Do you know the different parts of the Mass?

04-24-2016Liturgy CornerCheryl Manfredonia

Each week we come to participate in the "source and summit of the Christian life" (cc1325). We are then called to 'go forth and make disciples'. To help us become more familiar with the structure of the Mass, over the next few bulletins we will look to the specific parts of the Mass and their Biblical references. But first let's have a brief overview of the Liturgy itself.

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Jesus is With Me Always

04-24-2016Encountering ChristAnne Hercek

My parents raised me in the Catholic faith, providing me with a Catholic education; but apart from Sunday Mass we did not focus much on faith. Despite this, I always had a desire to know and love the Lord. I can remember reading St. Therese's "Story of a Soul", and becoming aware that God was always with me. In high school, I remember having an assignment to read about Moses in the Old Testament, (where God delivered the Israelites from slavery), and thinking that if this story were really true, God must have deeply loved His people.

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Understanding our Mass

04-17-2016Liturgy CornerCheryl Manfredonia

Treasured ancient rites, familiar rituals. Wouldn't you like to know where it all comes from?

The Mass has been at the very center of Christian worship since the time of the apostles. To examine its history and development, we look to the New Testament and the account of the Last Supper. It is because Our Lord told us to do what he had done, in memory of him, that our Liturgy exists. A definite pattern, or format, of the Eucharistic celebration developed within decades of the death of our Lord. The earliest and most detailed account of the Eucharist is found in St. Paul's First Epistle to the Corinthians, which predates the Gospels – written in Ephesus between 52-55 A.D. By the time of St. Gregory (d. 604), we have the text of the Mass, its order and arrangement – aren't we so privileged to partake in this most sacred tradition? Minimal changes, moving certain elements to different places, took place with each century, but by 1570 and the Council of Trent, we have the finalized edition of the RomanMass.

In weeks to come, we will walk through the main parts of the Mass, and ponder them in light of their Scriptural background. With this understanding, the more we will come to appreciate the splendor of the rich treasure of the Liturgy. We will be better prepared to give ourselves to Jesus in every prayer and gesture; and the more we will be prepared to encounter Jesus.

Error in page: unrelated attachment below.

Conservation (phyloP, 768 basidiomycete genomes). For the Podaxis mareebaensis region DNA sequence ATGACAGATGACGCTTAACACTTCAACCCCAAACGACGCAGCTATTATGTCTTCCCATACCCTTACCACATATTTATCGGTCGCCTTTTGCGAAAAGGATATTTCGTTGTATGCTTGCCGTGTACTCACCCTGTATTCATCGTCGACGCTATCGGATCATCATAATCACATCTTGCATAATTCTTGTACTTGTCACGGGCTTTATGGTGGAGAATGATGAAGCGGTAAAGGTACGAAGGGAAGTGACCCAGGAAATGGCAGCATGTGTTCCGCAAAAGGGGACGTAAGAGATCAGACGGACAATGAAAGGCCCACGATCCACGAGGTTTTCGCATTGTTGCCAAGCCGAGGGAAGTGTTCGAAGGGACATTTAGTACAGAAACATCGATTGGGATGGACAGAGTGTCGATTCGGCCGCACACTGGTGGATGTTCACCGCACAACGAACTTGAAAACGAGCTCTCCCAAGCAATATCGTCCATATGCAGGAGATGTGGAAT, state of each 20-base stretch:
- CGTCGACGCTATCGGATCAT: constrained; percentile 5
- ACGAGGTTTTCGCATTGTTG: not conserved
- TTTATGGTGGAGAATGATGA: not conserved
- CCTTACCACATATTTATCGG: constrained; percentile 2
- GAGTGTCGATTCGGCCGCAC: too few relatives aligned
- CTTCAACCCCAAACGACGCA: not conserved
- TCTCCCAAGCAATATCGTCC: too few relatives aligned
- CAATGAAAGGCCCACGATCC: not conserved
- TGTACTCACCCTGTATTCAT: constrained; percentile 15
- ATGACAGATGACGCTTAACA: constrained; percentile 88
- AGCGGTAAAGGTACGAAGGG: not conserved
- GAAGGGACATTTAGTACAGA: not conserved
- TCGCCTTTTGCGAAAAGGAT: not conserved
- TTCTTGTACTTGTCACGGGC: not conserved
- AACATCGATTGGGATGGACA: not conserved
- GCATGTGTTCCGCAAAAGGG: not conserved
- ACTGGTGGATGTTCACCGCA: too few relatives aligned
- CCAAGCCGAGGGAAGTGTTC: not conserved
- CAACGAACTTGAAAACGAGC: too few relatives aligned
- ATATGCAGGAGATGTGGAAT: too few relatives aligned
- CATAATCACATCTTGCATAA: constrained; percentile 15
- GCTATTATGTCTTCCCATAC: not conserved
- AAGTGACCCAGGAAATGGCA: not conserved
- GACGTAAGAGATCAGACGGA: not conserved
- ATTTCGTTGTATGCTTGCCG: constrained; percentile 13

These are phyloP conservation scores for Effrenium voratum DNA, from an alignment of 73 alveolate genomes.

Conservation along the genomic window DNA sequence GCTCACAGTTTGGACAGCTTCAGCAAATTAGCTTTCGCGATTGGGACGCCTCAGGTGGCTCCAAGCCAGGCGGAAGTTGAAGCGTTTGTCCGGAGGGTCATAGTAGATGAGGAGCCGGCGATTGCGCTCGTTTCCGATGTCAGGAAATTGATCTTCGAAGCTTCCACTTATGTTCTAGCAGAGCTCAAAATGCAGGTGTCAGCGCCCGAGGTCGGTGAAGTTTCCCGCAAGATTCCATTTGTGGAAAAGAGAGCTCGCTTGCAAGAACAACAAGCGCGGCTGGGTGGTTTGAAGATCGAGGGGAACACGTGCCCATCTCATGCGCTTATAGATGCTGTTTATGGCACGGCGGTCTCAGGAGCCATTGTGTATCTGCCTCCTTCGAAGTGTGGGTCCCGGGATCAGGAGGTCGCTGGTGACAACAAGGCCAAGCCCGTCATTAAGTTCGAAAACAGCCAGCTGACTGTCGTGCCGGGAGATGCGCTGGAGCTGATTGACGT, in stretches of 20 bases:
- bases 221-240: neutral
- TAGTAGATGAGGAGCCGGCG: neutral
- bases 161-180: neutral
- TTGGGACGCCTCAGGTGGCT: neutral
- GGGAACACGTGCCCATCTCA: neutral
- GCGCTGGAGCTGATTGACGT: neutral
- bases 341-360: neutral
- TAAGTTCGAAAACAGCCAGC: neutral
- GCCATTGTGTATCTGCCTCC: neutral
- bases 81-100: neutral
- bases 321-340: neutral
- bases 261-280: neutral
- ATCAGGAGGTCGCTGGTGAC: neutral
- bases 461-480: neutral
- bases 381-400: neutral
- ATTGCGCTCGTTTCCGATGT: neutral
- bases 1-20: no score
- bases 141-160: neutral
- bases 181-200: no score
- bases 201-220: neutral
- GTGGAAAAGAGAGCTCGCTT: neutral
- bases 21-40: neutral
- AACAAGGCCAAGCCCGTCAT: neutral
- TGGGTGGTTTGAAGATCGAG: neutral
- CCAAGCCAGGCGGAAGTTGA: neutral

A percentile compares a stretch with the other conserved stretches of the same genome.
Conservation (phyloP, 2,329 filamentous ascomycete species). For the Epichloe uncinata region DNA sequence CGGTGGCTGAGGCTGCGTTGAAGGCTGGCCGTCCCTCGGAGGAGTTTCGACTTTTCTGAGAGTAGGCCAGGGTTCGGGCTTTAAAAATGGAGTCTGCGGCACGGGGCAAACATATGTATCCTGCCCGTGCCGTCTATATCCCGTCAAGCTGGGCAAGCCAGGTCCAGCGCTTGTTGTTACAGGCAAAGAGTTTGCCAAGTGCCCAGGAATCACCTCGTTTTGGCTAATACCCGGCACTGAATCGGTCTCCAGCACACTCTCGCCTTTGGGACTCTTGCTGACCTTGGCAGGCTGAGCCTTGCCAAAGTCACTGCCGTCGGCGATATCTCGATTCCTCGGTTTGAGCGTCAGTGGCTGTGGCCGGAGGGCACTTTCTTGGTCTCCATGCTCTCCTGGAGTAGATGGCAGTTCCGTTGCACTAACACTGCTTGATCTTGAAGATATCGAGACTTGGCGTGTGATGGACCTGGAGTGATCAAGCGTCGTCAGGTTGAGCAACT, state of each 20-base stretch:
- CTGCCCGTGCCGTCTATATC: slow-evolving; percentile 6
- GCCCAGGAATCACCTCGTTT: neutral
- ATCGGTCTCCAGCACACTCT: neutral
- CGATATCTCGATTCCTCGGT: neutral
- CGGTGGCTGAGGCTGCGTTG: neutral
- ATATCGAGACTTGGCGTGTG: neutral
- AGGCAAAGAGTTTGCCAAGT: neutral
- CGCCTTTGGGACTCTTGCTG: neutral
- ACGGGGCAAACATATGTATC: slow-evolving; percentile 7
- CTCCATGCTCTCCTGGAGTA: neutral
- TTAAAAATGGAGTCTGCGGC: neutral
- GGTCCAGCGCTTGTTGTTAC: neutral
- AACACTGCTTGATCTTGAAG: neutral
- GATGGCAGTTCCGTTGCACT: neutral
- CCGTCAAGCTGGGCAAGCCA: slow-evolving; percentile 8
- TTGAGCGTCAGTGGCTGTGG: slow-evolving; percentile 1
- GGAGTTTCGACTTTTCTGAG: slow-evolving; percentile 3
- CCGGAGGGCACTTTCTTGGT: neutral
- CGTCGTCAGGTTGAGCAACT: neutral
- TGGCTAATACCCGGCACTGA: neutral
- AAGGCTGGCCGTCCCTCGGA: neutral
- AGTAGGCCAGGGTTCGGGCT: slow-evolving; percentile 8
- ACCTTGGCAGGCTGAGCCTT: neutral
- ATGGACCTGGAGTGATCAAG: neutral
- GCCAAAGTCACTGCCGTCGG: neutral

Jesus Keeps Me From Going Crazy

04-17-2016Encountering ChristTerry Weaver

I can't pinpoint a particular moment when I first came to know Jesus as my savior and friend; it has been a journey. Yet, there have been moments throughout my life when this realization has been more clear. For example, early in my marriage I found myself in Michigan, living in a community where I didn't know anyone; however, our local Church had a perpetual adoration chapel. Spending time with the Lord was the one thing I "knew" and I found comfort in His presence. I asked the Lord while I sat before Him in the Blessed Sacrament to "increase my faith", and I felt like He really filled me with His strength.

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How Might My Life Glorify God?

04-10-2016Liturgy CornerCheryl Manfredonia

In pondering the title of this column – LIVING LITURGY – it led me to reflect on:

  • How wide is the gap between our daily living and the liturgy itself?
  • What connection does the Sunday "hour" have with the remaining 167 hours of the week?
  • Are we LIV ING LITURGY?

The Liturgy is the summit toward which the activity of the Church is directed; at the same time, it is the font from which all her power flows. The Celebration of the Eucharistic Liturgy is the formal structure for us to worship, give praise and thanks, ask forgiveness, pledge fidelity and render service. Aaah – render service - this is where the remaining 167 hours comes in to play!

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Meeting Jesus in the Garden

04-03-2016Encountering Christ

The Young Adult group of St. Magdalen's encountered the Lord in a very particular way on Holy Thursday, this past year: in both adoration and in the traditions of the Church.

The Holy Thursday Mass commemorates two great gifts in the Church: The Eucharist and the Priesthood. At the end of Mass the altar is stripped bare and the tabernacle is left empty—signifying the fact that Jesus goes into the Garden of Gethsemane to suffer, and to begin the Passion. The empty tabernacle, is like the tomb, it tells how God handed over His Sprit and died for us. The Blessed Sacrament is placed in a side chapel—called a repository. It is a custom in many cultures to visit seven churches, praying in those side chapels—heeding Jesus' request to "stay awake and watch" with Him. The side chapels are decorated with beautiful flowers and plants to signify the Garden of Gethsemane.

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